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TeenForce, which connects youths with jobs, plans to ramp up in 2015

Silicon Valley Business Journal, 25 November 2014 - TeenForce, one of the Silicon Valley nonprofits seeking to connect companies with young workers that otherwise might not get a look, is elevating its ambitions going into 2015.

The social enterprise founded by retired mortgage executive John Hogan almost five years ago specializes in finding jobs for young people who have been in the foster care system. Hogan based the nonprofit's business model on the staffing industry, seeking to ensure that companies get matched with candidates that fill a legitimate business needs.

Hogan's group has helped more than 400 young people earn over $1.5 million in pay since its founding. In this conversation, edited for length and clarity, he lays out TeenForce's vision for 2015.

What does TeenForce do?

We're a social enterprise focused on youth employment. We specialize in young people 16 to 24, most from disadvantaged backgrounds, and we're preparing them for the workforce. Our business model is based on the for-profit staffing agency model. That way we partner with employers to fill real staffing needs.

How do companies connect with the kids you are working with?

Our strongest employer development strategy has been networking through the Chamber of Commerce. We set a strategy with the San Jose Silicon Valley Chamber of Commerce in 2013 and their board endorsed a program to generate 100 jobs among members — and that year we got to 94 jobs. We're up to 150 now through those relationships.

What role does TeenForce play once it connects a young person with a job opportunity?

By functioning as a staffing agency for youth, we take care of all the administrative work for an employer. So we do the things a traditional staffing agency does — recruiting, screening, payroll. Then our staffing specialists stay in contact with the youth and the employer to make sure the placement is working out. Long term, hopefully, a conversion takes place and the young person becomes a direct hire on employer's payroll.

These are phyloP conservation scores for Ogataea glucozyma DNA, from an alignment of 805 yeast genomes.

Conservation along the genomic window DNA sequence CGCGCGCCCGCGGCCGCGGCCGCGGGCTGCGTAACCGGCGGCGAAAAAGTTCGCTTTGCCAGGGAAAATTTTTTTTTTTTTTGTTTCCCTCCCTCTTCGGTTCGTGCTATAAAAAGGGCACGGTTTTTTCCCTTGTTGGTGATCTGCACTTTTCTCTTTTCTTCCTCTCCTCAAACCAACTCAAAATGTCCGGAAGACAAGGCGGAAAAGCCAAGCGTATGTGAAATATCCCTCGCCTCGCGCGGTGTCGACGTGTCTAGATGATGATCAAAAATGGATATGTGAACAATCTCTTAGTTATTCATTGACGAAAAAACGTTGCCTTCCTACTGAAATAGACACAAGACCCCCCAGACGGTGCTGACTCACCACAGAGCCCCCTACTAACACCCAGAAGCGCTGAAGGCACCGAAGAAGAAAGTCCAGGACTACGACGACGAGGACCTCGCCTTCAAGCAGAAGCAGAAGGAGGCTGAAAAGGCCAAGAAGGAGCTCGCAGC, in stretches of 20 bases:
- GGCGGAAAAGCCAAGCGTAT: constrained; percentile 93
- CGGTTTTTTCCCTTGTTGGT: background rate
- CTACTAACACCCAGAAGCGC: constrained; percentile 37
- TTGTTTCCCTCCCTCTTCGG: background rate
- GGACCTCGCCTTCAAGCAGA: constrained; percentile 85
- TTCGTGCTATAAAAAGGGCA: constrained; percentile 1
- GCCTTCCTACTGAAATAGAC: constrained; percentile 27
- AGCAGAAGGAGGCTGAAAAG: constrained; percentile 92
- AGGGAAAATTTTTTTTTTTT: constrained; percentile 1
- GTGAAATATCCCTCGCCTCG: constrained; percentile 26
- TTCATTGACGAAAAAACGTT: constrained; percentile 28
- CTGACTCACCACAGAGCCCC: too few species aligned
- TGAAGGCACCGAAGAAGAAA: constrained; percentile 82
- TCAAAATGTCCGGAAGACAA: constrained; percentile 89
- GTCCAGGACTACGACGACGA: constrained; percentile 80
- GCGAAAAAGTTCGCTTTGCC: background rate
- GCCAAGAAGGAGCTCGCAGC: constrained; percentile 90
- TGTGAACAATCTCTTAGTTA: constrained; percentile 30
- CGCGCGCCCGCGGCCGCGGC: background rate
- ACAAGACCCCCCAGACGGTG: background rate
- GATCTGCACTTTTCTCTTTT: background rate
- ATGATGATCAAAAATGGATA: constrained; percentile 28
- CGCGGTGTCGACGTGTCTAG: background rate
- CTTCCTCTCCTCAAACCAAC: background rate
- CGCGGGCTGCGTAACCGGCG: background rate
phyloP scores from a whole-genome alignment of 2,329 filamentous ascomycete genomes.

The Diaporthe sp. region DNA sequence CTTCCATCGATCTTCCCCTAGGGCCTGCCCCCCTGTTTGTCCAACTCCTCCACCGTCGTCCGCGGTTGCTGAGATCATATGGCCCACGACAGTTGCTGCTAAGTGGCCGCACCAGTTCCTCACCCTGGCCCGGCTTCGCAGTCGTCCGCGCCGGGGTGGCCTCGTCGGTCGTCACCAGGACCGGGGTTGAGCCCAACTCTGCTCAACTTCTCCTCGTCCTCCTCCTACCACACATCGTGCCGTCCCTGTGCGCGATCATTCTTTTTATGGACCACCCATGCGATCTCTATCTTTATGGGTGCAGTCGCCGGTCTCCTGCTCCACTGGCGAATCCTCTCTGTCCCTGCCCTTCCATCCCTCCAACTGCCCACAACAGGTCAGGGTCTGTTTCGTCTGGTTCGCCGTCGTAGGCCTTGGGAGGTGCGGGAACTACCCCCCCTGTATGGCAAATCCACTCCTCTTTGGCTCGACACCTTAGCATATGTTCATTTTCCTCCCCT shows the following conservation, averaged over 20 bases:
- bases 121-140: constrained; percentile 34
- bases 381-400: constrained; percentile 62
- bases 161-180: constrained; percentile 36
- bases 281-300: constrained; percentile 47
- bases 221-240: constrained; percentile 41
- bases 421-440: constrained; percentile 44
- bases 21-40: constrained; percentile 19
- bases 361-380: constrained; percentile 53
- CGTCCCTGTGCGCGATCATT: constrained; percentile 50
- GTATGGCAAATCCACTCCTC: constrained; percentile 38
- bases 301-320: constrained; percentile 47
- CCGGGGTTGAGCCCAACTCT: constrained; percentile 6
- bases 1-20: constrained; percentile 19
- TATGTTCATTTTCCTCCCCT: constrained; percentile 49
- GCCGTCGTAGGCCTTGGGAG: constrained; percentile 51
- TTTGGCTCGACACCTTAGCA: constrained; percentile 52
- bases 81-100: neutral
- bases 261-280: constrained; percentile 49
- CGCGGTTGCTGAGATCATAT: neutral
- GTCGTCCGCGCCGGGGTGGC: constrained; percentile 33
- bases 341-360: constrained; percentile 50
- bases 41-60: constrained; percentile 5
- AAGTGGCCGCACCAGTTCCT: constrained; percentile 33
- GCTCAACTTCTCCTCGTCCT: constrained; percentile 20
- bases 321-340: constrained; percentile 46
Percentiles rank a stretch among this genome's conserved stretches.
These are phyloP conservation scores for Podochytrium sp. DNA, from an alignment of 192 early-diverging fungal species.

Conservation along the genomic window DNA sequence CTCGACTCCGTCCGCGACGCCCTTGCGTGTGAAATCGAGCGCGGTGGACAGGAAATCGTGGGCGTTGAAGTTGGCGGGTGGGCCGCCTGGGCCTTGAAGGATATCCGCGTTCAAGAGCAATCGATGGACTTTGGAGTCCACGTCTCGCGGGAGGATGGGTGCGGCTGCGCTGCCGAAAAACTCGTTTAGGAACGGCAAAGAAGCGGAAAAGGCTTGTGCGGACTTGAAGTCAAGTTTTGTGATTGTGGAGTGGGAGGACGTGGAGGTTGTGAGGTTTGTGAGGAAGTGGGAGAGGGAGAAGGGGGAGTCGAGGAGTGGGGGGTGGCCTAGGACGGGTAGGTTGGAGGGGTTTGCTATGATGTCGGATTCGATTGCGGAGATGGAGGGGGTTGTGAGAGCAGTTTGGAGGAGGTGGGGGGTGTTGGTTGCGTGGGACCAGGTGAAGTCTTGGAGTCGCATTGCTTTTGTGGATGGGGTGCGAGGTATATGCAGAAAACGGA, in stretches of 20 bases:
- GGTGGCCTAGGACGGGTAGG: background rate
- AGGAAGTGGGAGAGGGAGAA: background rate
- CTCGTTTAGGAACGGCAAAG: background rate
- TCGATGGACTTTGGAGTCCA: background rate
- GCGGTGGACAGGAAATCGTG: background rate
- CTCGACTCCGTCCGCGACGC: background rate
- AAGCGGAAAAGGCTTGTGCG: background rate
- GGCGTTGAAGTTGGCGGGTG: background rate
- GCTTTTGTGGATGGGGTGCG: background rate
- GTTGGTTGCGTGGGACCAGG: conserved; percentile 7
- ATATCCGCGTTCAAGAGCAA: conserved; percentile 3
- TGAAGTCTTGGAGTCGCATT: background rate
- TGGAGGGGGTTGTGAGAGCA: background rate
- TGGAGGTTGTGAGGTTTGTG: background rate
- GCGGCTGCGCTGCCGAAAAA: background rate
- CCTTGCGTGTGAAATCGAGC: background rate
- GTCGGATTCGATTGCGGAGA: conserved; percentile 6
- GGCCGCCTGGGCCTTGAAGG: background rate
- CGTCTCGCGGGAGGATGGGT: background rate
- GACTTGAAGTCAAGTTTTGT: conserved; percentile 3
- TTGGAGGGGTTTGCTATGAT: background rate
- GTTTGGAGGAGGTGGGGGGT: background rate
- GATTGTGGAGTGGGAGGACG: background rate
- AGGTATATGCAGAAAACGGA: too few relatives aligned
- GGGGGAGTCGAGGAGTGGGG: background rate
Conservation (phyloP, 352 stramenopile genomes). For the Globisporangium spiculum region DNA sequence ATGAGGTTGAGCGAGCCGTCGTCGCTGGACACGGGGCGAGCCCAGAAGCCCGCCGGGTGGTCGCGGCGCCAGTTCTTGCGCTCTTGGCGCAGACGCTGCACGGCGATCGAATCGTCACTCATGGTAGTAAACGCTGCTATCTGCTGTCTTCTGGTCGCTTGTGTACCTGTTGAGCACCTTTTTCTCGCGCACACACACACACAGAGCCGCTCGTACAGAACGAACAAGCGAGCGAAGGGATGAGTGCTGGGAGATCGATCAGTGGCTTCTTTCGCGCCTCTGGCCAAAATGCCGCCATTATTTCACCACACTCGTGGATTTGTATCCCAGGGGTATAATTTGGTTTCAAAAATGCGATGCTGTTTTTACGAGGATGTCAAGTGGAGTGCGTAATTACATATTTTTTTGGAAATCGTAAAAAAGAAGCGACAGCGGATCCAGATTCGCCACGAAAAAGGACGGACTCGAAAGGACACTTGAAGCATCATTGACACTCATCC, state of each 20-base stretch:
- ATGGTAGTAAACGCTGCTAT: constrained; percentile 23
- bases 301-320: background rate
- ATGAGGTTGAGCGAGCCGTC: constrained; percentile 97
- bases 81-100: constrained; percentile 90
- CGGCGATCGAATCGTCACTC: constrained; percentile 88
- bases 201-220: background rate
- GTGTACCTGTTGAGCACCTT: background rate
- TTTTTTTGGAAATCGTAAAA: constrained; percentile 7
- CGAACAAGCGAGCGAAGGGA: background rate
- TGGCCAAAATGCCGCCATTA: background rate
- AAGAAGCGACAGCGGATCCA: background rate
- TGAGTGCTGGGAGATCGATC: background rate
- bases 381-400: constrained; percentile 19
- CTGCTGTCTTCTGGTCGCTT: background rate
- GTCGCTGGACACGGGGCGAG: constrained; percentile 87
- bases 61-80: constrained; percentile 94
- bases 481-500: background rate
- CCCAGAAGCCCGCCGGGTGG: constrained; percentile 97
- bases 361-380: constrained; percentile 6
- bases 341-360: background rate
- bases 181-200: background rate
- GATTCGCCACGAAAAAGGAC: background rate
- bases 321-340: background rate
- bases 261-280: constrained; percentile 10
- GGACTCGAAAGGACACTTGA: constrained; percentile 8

How many successful conversions like that does TeenForce have?

Probably in the range of 80. Because they're, young that's not always the goal. Some are strictly temp from the outset. As you can imagine a young person could go through two or three entry-level laddering jobs, say starting at Goodwill, then Orchard Supply, then on to some experience in office environment.

What's the plan for 2015?

In July of 2014, we opened two new sites — one that serves East Palo Alto and Bel Haven, and one in Morgan Hill focused on South County youth. We want to ramp those two branches up, which will prove we can replicate our model. Want to roll out branches throughout Bay Area. Another thing for 2015 is executing on our foster youth STEM (Science, Technology, Engineering and Math) program, and we launch our first cohort in January.

Tell us more about the STEM initiative.

We launched the idea at the Clinton Global Initiative by making a commitment to provide a paid STEM internship to 100 percent of Santa Clara County foster youth while they're in high school. The tech community is really embracing it, and Symantec is providing funding. Once they complete the training, the youth will get paid internships with tech companies.


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